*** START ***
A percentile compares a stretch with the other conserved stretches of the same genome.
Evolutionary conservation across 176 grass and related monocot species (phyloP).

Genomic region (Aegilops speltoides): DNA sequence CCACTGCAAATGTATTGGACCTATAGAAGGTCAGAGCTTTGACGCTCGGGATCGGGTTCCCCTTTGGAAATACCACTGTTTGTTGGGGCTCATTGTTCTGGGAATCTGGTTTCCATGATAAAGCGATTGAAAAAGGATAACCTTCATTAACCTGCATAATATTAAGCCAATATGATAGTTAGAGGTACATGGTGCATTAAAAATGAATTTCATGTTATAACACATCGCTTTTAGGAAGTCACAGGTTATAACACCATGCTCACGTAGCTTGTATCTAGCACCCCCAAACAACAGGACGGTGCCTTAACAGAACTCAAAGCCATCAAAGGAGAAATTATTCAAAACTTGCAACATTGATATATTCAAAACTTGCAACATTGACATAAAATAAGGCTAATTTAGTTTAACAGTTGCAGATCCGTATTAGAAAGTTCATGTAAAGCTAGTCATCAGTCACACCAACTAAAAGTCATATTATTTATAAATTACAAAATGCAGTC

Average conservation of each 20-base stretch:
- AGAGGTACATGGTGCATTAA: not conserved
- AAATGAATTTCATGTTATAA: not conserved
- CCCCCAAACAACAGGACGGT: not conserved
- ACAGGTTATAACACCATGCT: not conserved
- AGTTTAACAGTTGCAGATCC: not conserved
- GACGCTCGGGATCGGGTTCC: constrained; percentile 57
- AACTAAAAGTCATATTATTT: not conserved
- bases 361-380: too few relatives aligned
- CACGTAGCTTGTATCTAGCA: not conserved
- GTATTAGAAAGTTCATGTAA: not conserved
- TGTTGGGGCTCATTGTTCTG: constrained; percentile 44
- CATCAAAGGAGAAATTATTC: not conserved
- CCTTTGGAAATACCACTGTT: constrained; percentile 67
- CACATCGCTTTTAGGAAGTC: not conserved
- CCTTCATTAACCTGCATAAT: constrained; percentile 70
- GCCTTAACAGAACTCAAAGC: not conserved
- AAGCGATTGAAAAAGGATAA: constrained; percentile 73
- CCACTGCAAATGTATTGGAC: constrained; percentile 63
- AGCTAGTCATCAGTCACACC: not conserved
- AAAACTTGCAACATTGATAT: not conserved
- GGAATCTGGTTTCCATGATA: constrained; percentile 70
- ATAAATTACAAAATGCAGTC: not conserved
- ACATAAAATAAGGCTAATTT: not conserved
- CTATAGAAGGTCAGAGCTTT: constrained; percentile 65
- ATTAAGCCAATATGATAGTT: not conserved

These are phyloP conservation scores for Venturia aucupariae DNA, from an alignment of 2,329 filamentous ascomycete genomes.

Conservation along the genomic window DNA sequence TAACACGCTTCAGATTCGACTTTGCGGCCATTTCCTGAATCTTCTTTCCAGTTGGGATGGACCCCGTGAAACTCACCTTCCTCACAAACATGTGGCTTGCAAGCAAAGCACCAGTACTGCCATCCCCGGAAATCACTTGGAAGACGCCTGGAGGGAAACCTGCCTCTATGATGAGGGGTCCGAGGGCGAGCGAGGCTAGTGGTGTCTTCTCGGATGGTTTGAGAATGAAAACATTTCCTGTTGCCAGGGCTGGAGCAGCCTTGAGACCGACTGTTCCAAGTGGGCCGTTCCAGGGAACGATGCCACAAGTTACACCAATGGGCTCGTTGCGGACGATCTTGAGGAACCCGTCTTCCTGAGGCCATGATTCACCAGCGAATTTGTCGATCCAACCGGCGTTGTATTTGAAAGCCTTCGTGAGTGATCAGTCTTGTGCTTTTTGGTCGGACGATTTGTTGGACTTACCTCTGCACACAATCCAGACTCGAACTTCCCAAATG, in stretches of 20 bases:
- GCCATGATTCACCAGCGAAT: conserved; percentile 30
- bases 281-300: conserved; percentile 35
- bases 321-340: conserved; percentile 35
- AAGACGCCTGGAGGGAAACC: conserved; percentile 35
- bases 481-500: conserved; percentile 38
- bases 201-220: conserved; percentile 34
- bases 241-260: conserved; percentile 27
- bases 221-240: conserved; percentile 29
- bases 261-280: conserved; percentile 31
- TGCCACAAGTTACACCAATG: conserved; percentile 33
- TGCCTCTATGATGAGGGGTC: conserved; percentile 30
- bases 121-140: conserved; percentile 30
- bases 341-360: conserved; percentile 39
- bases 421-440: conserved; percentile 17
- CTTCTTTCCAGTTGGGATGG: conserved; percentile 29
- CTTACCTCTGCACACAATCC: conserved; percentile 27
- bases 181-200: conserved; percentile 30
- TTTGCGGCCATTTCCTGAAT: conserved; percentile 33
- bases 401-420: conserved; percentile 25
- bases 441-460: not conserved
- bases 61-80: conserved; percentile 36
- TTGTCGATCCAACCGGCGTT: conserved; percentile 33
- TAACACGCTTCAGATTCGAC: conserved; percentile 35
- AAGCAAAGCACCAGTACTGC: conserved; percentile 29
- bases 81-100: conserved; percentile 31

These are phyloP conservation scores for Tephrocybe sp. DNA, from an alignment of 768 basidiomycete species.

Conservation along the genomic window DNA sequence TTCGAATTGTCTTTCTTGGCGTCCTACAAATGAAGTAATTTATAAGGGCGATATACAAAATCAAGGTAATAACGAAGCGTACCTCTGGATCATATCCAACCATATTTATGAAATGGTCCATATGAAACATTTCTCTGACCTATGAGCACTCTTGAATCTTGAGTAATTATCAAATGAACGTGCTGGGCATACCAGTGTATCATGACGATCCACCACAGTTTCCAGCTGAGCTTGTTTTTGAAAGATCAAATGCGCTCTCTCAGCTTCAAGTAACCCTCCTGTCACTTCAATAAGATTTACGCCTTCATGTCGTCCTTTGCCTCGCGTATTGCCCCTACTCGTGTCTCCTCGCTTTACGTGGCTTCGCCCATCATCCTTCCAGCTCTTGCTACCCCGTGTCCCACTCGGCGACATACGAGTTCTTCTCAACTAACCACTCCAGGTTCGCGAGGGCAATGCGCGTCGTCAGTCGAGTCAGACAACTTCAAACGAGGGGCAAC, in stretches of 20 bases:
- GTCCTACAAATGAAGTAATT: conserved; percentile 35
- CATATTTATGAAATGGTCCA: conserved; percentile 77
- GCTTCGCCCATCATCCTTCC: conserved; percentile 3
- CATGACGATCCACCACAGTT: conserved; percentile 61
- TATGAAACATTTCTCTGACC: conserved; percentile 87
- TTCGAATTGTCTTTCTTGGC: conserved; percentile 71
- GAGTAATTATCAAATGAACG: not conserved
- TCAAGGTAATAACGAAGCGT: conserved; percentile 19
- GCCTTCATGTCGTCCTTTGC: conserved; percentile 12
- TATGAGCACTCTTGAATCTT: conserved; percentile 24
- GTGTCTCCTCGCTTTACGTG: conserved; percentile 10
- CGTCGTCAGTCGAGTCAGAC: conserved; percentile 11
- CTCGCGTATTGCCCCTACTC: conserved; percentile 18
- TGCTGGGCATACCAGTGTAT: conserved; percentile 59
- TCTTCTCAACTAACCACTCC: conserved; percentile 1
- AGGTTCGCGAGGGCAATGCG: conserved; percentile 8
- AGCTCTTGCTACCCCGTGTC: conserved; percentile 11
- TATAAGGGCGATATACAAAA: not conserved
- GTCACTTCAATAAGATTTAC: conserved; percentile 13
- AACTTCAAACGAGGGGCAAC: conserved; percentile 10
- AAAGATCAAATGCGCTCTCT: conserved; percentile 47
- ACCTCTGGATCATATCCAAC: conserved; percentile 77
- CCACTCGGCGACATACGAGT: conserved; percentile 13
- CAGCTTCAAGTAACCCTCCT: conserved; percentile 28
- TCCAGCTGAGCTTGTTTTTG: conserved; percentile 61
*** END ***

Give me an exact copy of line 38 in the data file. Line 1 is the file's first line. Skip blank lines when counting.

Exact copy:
- bases 241-260: conserved; percentile 27